Evidence of the chronicity of challenging behaviors in individuals with intellectual disabilities (ID) and autism spectrum disorder while receiving active treatment over long periods is limited. Analysis of the chronicity of these behaviors and the corresponding intensity of treatment has important implications for clinical practice and provision of services.
The aim was to examine chronicity of challenging behaviors in individuals with ID receiving residential treatment over a 20-year period addressing the following questions: (1) What is the prevalence of challenging behaviors requiring a Behavior Support Plan (BSP) within the population of the facility during the study? (2) Is there a significant decline in frequency of challenging behaviors of these persons with ID over time? (3) Is there a significant decrease in intensity of intervention targeting challenging behaviors of these persons with ID over time?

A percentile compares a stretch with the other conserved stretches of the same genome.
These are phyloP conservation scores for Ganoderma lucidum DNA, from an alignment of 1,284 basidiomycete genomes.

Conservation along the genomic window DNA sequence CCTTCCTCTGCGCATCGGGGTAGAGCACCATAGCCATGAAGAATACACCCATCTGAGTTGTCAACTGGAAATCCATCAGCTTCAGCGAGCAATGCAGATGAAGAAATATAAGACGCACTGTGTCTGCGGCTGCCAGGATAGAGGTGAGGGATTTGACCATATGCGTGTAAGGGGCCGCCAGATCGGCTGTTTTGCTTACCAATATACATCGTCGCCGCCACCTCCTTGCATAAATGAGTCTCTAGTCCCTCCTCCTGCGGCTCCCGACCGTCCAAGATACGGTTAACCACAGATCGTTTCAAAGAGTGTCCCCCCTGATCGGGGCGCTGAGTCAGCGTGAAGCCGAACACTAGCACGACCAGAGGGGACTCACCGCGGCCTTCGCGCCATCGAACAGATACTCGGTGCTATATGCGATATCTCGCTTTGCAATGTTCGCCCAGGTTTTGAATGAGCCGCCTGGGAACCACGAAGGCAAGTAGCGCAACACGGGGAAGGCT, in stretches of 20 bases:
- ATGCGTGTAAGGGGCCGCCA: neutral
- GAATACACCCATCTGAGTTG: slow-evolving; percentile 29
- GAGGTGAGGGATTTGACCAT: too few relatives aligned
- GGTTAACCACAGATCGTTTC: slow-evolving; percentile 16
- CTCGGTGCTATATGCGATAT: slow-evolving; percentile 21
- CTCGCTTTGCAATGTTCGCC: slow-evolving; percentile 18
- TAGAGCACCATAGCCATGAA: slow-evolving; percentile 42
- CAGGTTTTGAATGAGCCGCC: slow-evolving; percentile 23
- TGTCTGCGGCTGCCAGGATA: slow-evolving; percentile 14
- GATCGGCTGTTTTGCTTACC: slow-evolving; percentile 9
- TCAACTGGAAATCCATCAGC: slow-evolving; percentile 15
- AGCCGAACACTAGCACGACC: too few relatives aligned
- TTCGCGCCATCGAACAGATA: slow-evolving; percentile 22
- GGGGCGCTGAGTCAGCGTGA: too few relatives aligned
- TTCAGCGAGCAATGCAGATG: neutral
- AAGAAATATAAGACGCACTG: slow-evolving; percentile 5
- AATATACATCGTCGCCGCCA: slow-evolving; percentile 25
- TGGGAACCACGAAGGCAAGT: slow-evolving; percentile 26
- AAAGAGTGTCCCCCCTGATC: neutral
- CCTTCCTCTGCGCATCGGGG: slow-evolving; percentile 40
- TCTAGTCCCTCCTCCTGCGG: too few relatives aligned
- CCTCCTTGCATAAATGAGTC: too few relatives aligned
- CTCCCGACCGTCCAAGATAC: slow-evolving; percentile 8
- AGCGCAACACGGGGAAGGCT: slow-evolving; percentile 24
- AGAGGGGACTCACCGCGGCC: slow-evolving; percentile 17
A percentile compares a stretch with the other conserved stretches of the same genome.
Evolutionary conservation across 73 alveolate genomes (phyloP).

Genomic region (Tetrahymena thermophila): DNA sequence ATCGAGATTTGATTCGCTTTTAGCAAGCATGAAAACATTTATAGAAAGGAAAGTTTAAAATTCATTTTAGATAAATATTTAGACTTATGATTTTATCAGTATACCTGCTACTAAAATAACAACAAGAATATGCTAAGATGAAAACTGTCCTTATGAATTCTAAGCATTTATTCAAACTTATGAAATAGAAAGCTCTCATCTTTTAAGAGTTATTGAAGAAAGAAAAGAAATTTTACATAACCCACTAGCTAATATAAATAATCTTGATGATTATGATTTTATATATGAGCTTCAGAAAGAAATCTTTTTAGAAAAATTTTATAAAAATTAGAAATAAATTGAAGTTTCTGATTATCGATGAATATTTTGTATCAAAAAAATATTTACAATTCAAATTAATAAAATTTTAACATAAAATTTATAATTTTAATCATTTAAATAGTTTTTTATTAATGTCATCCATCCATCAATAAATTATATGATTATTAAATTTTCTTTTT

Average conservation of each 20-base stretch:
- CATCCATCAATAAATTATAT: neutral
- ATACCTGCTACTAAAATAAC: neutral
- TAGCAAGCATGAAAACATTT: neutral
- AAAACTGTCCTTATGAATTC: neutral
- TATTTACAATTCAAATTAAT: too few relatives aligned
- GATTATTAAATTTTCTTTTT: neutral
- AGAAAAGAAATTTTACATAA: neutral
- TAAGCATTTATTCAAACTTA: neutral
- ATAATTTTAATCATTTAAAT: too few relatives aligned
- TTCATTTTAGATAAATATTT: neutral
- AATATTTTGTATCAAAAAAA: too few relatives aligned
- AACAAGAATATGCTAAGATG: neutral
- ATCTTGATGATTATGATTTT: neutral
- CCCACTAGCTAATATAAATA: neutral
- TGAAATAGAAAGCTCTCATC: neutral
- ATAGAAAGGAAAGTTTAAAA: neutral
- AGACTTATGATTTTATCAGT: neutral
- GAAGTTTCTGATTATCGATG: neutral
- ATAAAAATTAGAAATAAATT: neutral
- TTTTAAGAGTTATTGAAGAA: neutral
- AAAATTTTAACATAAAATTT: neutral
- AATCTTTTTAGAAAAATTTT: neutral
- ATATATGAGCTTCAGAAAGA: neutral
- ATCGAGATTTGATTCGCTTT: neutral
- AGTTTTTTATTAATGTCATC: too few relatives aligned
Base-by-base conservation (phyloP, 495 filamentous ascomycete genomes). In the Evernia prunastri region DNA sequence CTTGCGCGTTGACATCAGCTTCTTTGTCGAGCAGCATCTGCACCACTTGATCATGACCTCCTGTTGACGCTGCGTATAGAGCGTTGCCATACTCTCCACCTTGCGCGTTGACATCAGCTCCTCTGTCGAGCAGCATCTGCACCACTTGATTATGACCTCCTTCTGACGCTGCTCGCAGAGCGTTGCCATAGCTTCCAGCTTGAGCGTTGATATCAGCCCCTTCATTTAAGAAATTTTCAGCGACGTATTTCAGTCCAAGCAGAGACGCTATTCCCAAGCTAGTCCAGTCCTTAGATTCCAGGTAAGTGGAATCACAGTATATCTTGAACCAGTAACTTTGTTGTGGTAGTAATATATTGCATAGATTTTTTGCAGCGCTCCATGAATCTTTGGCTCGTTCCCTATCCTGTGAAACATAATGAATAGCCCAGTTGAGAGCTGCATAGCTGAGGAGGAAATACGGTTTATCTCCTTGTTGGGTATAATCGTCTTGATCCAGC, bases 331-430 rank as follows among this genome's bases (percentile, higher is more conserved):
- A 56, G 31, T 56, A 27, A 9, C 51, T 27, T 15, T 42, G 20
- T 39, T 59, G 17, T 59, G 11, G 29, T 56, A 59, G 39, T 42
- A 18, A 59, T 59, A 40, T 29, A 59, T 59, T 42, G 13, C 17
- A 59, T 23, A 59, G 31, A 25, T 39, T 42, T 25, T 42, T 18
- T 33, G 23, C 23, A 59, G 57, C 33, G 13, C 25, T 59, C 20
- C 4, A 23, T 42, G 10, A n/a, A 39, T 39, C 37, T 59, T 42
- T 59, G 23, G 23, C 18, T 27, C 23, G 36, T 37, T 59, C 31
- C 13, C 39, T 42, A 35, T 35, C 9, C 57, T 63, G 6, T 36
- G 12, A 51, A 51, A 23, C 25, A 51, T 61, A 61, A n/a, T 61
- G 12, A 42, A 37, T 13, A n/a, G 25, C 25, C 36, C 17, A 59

The treatment records of 216 persons with ID were examined to identify individuals for whom challenging behaviors required a Behavior Support Plan. The chronicity of five categories of challenging behavior and associated treatment interventions over a 20-year period was analyzed through repeated measures analyses.
A significant decline was found for the frequency of Physical Aggression, and Physical Disruption over 20 years, but not for Self-Injury, Verbal Disruption, and Program Refusal. There was a corresponding significant reduction of intervention intensity for Physical Aggression and Physical Disruption, however, the need for interventions persisted over time for all challenging behaviors.
Results demonstrate that rates of challenging behaviors are chronic, but remain relatively low in the repertoire of persons with ID. Parallel findings on interventions suggest that comprehensive treatment programs are needed to maintain low rates of these challenging behaviors with implications for provision of services for persons with ID, as well as planning and policy implications for managing challenging behaviors.